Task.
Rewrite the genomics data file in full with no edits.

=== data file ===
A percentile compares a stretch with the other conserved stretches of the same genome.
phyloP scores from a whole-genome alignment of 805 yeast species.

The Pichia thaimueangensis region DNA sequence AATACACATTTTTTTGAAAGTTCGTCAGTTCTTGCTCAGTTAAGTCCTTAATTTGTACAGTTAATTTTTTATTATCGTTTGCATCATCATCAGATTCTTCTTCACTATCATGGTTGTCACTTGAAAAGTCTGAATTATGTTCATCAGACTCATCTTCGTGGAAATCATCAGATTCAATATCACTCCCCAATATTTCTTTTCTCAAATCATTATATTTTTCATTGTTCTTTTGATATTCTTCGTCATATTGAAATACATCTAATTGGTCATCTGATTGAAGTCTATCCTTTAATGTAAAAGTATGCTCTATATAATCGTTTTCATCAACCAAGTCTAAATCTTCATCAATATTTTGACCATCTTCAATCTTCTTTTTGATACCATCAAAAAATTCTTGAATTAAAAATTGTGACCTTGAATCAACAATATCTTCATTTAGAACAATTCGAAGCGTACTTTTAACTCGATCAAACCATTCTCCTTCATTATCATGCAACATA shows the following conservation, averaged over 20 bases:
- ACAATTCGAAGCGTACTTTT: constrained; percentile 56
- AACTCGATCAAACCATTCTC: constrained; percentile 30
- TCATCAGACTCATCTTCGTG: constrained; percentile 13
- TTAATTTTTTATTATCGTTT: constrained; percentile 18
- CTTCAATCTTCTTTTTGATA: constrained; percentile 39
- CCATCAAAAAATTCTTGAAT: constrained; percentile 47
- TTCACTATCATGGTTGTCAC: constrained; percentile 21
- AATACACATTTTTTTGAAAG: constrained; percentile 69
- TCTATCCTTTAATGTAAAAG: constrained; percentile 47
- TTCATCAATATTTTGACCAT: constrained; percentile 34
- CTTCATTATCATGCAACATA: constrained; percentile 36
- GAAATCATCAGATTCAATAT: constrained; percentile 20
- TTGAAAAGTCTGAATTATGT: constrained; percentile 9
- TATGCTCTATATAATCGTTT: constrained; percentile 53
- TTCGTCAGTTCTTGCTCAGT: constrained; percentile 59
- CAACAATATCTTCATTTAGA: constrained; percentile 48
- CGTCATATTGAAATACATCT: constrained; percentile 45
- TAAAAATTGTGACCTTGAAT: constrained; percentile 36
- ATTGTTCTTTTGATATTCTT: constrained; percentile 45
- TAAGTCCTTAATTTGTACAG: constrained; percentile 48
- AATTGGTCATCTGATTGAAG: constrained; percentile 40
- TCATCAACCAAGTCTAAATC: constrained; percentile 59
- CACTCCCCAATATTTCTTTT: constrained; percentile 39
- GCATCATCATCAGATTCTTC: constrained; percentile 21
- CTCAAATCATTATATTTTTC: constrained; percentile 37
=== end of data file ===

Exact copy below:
A percentile compares a stretch with the other conserved stretches of the same genome.
phyloP scores from a whole-genome alignment of 805 yeast species.

The Pichia thaimueangensis region DNA sequence AATACACATTTTTTTGAAAGTTCGTCAGTTCTTGCTCAGTTAAGTCCTTAATTTGTACAGTTAATTTTTTATTATCGTTTGCATCATCATCAGATTCTTCTTCACTATCATGGTTGTCACTTGAAAAGTCTGAATTATGTTCATCAGACTCATCTTCGTGGAAATCATCAGATTCAATATCACTCCCCAATATTTCTTTTCTCAAATCATTATATTTTTCATTGTTCTTTTGATATTCTTCGTCATATTGAAATACATCTAATTGGTCATCTGATTGAAGTCTATCCTTTAATGTAAAAGTATGCTCTATATAATCGTTTTCATCAACCAAGTCTAAATCTTCATCAATATTTTGACCATCTTCAATCTTCTTTTTGATACCATCAAAAAATTCTTGAATTAAAAATTGTGACCTTGAATCAACAATATCTTCATTTAGAACAATTCGAAGCGTACTTTTAACTCGATCAAACCATTCTCCTTCATTATCATGCAACATA shows the following conservation, averaged over 20 bases:
- ACAATTCGAAGCGTACTTTT: constrained; percentile 56
- AACTCGATCAAACCATTCTC: constrained; percentile 30
- TCATCAGACTCATCTTCGTG: constrained; percentile 13
- TTAATTTTTTATTATCGTTT: constrained; percentile 18
- CTTCAATCTTCTTTTTGATA: constrained; percentile 39
- CCATCAAAAAATTCTTGAAT: constrained; percentile 47
- TTCACTATCATGGTTGTCAC: constrained; percentile 21
- AATACACATTTTTTTGAAAG: constrained; percentile 69
- TCTATCCTTTAATGTAAAAG: constrained; percentile 47
- TTCATCAATATTTTGACCAT: constrained; percentile 34
- CTTCATTATCATGCAACATA: constrained; percentile 36
- GAAATCATCAGATTCAATAT: constrained; percentile 20
- TTGAAAAGTCTGAATTATGT: constrained; percentile 9
- TATGCTCTATATAATCGTTT: constrained; percentile 53
- TTCGTCAGTTCTTGCTCAGT: constrained; percentile 59
- CAACAATATCTTCATTTAGA: constrained; percentile 48
- CGTCATATTGAAATACATCT: constrained; percentile 45
- TAAAAATTGTGACCTTGAAT: constrained; percentile 36
- ATTGTTCTTTTGATATTCTT: constrained; percentile 45
- TAAGTCCTTAATTTGTACAG: constrained; percentile 48
- AATTGGTCATCTGATTGAAG: constrained; percentile 40
- TCATCAACCAAGTCTAAATC: constrained; percentile 59
- CACTCCCCAATATTTCTTTT: constrained; percentile 39
- GCATCATCATCAGATTCTTC: constrained; percentile 21
- CTCAAATCATTATATTTTTC: constrained; percentile 37